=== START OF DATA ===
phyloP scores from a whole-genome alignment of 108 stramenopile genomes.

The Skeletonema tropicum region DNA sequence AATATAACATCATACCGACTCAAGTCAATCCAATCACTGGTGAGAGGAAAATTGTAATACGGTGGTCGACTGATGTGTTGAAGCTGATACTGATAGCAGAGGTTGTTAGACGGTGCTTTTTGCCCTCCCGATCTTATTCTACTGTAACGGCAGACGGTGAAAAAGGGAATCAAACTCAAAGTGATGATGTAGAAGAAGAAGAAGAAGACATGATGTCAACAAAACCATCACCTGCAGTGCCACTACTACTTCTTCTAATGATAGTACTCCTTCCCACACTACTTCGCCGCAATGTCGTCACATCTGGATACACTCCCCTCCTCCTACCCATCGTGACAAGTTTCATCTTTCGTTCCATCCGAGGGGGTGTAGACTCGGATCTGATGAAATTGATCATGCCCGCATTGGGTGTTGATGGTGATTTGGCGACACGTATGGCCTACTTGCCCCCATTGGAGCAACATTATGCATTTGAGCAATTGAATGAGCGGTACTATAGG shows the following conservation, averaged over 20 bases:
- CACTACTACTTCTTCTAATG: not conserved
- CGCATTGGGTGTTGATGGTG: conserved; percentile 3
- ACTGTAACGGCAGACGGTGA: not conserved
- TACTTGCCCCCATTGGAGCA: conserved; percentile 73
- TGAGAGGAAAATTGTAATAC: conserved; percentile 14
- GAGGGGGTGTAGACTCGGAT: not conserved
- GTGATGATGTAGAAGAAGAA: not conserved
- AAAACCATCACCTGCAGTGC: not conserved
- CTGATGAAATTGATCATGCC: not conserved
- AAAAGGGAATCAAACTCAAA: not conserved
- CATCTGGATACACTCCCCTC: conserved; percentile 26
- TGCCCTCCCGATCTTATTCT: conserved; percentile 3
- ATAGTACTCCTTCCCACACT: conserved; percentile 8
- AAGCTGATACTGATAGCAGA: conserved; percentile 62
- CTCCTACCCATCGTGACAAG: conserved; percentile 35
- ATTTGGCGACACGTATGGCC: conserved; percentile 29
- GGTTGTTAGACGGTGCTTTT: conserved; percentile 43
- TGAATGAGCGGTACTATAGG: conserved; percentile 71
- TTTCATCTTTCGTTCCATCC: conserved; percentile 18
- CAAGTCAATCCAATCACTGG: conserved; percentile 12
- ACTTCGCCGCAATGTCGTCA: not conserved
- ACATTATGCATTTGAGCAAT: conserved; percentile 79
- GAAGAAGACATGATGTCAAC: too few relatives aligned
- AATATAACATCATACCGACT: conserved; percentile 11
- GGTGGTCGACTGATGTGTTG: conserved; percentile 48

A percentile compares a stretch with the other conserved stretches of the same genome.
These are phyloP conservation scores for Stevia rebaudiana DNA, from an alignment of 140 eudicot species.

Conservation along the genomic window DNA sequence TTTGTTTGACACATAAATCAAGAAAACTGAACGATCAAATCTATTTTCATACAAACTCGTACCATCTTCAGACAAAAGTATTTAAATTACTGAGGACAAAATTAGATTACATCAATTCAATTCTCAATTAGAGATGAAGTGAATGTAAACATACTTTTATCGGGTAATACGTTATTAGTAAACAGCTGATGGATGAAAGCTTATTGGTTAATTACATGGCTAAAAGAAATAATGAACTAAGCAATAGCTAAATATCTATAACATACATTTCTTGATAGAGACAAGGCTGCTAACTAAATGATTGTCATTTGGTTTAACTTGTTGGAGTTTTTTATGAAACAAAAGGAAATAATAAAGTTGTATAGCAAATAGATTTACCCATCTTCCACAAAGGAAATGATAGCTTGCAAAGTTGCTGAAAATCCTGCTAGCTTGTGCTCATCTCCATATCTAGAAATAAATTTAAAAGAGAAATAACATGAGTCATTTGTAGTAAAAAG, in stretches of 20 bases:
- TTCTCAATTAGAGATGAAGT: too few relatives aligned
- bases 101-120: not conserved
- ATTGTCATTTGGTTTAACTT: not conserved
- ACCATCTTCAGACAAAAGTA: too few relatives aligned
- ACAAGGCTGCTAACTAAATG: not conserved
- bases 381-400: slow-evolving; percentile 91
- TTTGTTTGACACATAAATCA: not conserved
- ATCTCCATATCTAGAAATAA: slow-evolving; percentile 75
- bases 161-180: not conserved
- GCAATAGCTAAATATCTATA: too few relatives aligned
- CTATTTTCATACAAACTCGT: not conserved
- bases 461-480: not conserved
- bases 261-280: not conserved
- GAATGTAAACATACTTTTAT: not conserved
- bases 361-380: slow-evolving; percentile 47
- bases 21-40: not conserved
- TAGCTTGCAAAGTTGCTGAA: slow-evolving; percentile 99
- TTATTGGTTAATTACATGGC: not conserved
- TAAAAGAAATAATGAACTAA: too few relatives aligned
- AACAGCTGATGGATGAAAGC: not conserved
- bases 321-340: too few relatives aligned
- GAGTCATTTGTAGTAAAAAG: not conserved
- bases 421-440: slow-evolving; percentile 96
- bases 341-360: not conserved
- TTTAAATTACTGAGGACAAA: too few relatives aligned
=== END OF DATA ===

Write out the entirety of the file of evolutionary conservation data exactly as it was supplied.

phyloP scores from a whole-genome alignment of 108 stramenopile genomes.

The Skeletonema tropicum region DNA sequence AATATAACATCATACCGACTCAAGTCAATCCAATCACTGGTGAGAGGAAAATTGTAATACGGTGGTCGACTGATGTGTTGAAGCTGATACTGATAGCAGAGGTTGTTAGACGGTGCTTTTTGCCCTCCCGATCTTATTCTACTGTAACGGCAGACGGTGAAAAAGGGAATCAAACTCAAAGTGATGATGTAGAAGAAGAAGAAGAAGACATGATGTCAACAAAACCATCACCTGCAGTGCCACTACTACTTCTTCTAATGATAGTACTCCTTCCCACACTACTTCGCCGCAATGTCGTCACATCTGGATACACTCCCCTCCTCCTACCCATCGTGACAAGTTTCATCTTTCGTTCCATCCGAGGGGGTGTAGACTCGGATCTGATGAAATTGATCATGCCCGCATTGGGTGTTGATGGTGATTTGGCGACACGTATGGCCTACTTGCCCCCATTGGAGCAACATTATGCATTTGAGCAATTGAATGAGCGGTACTATAGG shows the following conservation, averaged over 20 bases:
- CACTACTACTTCTTCTAATG: not conserved
- CGCATTGGGTGTTGATGGTG: conserved; percentile 3
- ACTGTAACGGCAGACGGTGA: not conserved
- TACTTGCCCCCATTGGAGCA: conserved; percentile 73
- TGAGAGGAAAATTGTAATAC: conserved; percentile 14
- GAGGGGGTGTAGACTCGGAT: not conserved
- GTGATGATGTAGAAGAAGAA: not conserved
- AAAACCATCACCTGCAGTGC: not conserved
- CTGATGAAATTGATCATGCC: not conserved
- AAAAGGGAATCAAACTCAAA: not conserved
- CATCTGGATACACTCCCCTC: conserved; percentile 26
- TGCCCTCCCGATCTTATTCT: conserved; percentile 3
- ATAGTACTCCTTCCCACACT: conserved; percentile 8
- AAGCTGATACTGATAGCAGA: conserved; percentile 62
- CTCCTACCCATCGTGACAAG: conserved; percentile 35
- ATTTGGCGACACGTATGGCC: conserved; percentile 29
- GGTTGTTAGACGGTGCTTTT: conserved; percentile 43
- TGAATGAGCGGTACTATAGG: conserved; percentile 71
- TTTCATCTTTCGTTCCATCC: conserved; percentile 18
- CAAGTCAATCCAATCACTGG: conserved; percentile 12
- ACTTCGCCGCAATGTCGTCA: not conserved
- ACATTATGCATTTGAGCAAT: conserved; percentile 79
- GAAGAAGACATGATGTCAAC: too few relatives aligned
- AATATAACATCATACCGACT: conserved; percentile 11
- GGTGGTCGACTGATGTGTTG: conserved; percentile 48

A percentile compares a stretch with the other conserved stretches of the same genome.
These are phyloP conservation scores for Stevia rebaudiana DNA, from an alignment of 140 eudicot species.

Conservation along the genomic window DNA sequence TTTGTTTGACACATAAATCAAGAAAACTGAACGATCAAATCTATTTTCATACAAACTCGTACCATCTTCAGACAAAAGTATTTAAATTACTGAGGACAAAATTAGATTACATCAATTCAATTCTCAATTAGAGATGAAGTGAATGTAAACATACTTTTATCGGGTAATACGTTATTAGTAAACAGCTGATGGATGAAAGCTTATTGGTTAATTACATGGCTAAAAGAAATAATGAACTAAGCAATAGCTAAATATCTATAACATACATTTCTTGATAGAGACAAGGCTGCTAACTAAATGATTGTCATTTGGTTTAACTTGTTGGAGTTTTTTATGAAACAAAAGGAAATAATAAAGTTGTATAGCAAATAGATTTACCCATCTTCCACAAAGGAAATGATAGCTTGCAAAGTTGCTGAAAATCCTGCTAGCTTGTGCTCATCTCCATATCTAGAAATAAATTTAAAAGAGAAATAACATGAGTCATTTGTAGTAAAAAG, in stretches of 20 bases:
- TTCTCAATTAGAGATGAAGT: too few relatives aligned
- bases 101-120: not conserved
- ATTGTCATTTGGTTTAACTT: not conserved
- ACCATCTTCAGACAAAAGTA: too few relatives aligned
- ACAAGGCTGCTAACTAAATG: not conserved
- bases 381-400: slow-evolving; percentile 91
- TTTGTTTGACACATAAATCA: not conserved
- ATCTCCATATCTAGAAATAA: slow-evolving; percentile 75
- bases 161-180: not conserved
- GCAATAGCTAAATATCTATA: too few relatives aligned
- CTATTTTCATACAAACTCGT: not conserved
- bases 461-480: not conserved
- bases 261-280: not conserved
- GAATGTAAACATACTTTTAT: not conserved
- bases 361-380: slow-evolving; percentile 47
- bases 21-40: not conserved
- TAGCTTGCAAAGTTGCTGAA: slow-evolving; percentile 99
- TTATTGGTTAATTACATGGC: not conserved
- TAAAAGAAATAATGAACTAA: too few relatives aligned
- AACAGCTGATGGATGAAAGC: not conserved
- bases 321-340: too few relatives aligned
- GAGTCATTTGTAGTAAAAAG: not conserved
- bases 421-440: slow-evolving; percentile 96
- bases 341-360: not conserved
- TTTAAATTACTGAGGACAAA: too few relatives aligned